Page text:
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What's wrong with osteopathy?

International Journal of Osteopathic Medicine 2023/06, 48100659. doi: Subito , type of study: ,art,


article [1971]
development [71]
evidence-based medicine [91]
professional identity [26]
research [291]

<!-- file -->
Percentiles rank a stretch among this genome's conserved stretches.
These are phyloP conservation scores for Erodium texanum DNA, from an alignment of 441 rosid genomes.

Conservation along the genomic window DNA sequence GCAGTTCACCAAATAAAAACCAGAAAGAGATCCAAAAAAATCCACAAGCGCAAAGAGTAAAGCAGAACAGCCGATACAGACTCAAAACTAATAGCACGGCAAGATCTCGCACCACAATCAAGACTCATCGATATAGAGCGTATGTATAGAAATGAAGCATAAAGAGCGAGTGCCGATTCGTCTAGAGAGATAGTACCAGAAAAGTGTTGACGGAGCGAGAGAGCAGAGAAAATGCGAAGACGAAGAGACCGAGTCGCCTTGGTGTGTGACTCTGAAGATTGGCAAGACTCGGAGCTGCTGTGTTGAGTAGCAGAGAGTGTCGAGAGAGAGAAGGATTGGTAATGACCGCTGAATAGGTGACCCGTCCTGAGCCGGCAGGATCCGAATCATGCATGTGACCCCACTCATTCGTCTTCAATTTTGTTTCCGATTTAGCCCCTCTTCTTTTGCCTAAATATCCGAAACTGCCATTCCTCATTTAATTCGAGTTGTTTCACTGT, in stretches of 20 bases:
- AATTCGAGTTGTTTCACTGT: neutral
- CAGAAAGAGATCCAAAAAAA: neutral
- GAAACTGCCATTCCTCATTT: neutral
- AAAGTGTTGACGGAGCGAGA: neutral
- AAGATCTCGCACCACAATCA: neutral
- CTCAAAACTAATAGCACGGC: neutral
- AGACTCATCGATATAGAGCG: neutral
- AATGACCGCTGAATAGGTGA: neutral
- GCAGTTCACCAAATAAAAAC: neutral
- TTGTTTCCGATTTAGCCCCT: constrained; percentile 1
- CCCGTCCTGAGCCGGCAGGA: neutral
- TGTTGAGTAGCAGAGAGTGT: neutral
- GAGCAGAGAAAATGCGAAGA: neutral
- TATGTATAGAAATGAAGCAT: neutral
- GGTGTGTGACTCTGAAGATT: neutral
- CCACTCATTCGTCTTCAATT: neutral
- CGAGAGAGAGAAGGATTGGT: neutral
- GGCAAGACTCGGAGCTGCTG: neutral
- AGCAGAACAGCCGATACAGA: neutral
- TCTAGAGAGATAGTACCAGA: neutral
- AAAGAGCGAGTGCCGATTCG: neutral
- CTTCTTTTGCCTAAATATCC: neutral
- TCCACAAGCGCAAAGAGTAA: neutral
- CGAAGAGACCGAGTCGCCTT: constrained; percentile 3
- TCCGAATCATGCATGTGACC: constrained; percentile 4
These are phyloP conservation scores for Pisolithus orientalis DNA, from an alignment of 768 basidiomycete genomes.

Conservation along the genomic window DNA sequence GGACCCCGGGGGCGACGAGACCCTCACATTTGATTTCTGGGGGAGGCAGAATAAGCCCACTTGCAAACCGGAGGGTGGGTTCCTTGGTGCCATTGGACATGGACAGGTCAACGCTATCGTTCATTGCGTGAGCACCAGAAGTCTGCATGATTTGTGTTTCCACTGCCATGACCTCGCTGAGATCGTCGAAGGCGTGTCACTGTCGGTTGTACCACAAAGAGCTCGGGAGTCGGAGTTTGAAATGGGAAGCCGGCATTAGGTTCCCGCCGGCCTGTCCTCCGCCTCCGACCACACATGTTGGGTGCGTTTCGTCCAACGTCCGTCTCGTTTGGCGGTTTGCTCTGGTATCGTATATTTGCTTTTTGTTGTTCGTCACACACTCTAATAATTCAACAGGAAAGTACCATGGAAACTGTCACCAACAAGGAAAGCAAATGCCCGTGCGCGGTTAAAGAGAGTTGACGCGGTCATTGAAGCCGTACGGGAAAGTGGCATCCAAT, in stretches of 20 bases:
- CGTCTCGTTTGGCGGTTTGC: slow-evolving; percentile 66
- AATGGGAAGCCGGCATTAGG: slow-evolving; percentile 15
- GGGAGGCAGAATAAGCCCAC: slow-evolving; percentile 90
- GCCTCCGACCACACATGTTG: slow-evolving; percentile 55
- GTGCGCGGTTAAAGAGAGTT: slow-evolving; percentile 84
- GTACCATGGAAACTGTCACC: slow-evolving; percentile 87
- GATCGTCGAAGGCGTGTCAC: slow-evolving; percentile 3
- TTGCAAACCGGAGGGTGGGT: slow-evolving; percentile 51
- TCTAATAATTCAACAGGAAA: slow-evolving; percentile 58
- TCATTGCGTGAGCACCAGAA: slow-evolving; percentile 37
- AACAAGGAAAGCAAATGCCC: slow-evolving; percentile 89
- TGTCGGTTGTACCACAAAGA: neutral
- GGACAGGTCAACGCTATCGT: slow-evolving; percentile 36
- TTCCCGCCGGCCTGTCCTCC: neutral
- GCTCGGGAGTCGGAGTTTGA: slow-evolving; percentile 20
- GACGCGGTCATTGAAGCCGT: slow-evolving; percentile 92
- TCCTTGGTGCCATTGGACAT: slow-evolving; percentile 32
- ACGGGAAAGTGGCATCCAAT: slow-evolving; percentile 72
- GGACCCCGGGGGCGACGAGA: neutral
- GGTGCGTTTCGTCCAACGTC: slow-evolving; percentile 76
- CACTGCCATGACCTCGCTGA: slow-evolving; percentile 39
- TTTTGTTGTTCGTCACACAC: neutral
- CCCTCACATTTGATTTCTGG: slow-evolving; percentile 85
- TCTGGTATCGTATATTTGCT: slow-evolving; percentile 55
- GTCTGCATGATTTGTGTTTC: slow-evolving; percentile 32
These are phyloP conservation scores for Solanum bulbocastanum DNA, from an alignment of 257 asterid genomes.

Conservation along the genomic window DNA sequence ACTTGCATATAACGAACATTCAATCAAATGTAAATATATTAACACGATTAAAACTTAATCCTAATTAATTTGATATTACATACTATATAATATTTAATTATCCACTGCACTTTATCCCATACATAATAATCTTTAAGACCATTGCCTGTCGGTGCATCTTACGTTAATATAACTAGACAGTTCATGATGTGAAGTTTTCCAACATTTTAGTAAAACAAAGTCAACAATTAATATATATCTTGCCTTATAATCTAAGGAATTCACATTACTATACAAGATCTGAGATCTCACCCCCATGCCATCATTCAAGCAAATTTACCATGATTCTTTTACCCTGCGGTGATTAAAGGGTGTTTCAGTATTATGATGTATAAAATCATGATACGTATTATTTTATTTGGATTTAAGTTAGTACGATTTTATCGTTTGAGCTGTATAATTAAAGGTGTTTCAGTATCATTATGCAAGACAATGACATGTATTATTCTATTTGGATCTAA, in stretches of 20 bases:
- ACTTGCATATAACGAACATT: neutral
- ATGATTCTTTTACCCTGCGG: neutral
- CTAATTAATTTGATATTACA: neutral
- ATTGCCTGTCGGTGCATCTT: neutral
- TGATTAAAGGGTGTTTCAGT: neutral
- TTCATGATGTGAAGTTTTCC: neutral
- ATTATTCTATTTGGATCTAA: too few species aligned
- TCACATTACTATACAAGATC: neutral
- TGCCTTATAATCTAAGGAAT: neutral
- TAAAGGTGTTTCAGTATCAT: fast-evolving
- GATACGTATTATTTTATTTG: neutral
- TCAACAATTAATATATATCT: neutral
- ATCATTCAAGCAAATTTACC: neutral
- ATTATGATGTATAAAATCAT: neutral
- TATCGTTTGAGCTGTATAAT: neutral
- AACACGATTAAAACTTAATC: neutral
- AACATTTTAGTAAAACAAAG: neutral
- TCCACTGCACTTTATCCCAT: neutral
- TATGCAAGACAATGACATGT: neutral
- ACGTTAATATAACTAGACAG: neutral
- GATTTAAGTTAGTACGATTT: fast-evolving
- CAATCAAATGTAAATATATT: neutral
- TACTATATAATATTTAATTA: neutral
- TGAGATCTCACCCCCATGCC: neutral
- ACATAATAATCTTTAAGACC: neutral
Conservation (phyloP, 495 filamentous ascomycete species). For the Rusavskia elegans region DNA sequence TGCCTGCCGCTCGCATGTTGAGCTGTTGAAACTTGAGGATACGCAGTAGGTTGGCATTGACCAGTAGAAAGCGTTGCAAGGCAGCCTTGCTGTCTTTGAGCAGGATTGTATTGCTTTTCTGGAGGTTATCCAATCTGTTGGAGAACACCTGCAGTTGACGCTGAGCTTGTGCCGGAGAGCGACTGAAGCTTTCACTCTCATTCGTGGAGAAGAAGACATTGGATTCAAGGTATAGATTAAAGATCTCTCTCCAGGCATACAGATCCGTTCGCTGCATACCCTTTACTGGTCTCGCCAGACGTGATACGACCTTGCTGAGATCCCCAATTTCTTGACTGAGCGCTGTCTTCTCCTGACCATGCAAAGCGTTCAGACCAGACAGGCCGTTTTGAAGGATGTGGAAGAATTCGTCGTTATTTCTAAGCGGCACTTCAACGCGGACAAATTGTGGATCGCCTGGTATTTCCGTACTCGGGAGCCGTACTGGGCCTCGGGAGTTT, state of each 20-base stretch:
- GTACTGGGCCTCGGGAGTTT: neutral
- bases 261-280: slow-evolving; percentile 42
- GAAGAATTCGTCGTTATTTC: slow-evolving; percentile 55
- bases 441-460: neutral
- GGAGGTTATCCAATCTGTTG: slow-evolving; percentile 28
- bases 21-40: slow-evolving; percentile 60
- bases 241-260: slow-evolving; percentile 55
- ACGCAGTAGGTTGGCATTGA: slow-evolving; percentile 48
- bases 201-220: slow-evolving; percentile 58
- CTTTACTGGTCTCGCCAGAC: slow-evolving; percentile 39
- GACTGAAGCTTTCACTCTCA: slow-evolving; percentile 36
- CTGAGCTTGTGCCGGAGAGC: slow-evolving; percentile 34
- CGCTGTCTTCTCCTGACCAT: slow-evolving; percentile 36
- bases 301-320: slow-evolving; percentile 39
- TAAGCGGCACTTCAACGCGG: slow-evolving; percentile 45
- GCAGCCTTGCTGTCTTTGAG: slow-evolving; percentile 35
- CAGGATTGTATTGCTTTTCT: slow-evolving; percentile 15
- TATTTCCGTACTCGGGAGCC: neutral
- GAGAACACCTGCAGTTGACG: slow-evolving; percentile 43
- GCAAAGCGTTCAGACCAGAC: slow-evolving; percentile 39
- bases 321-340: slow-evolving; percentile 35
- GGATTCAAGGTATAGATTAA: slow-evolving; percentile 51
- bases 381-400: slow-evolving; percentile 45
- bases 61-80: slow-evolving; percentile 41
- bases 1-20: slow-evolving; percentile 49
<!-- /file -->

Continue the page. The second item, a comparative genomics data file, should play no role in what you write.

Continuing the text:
This commentary critically examines the foundational assumptions, practices and claimed distinctiveness upon which osteopathy was built and continues to be structured. Five areas which are considered to be highly problematic for osteopathy, namely its weak theoretical basis, inherent biomedicalism, monointerventionism, default practitioner-centredness and predilection for implausible mechanisms. It is argued that these areas require considerable reflection and action as if not remedied, they constitute a major threat to the development, unity and legitimacy of the osteopathic profession. Ongoing reconceptualisation of underpinning theories, assumptions and associated skills informed by current evidence and knowledge from disciplines outside of the osteopathic domain is necessary for professional maturation. Implications for practice: Osteopathy's weak theoretical basis, biomedicalism, monointerventionism, practitioner-centredness and implausible mechanisms are problematic. These constitute a major threat to the development, unity and legitimacy of osteopathy. Ongoing critical reflection, practice reconceptualisation and research are needed for professional maturation. Osteopaths should draw on theory and evidence from outside the osteopathic domain.

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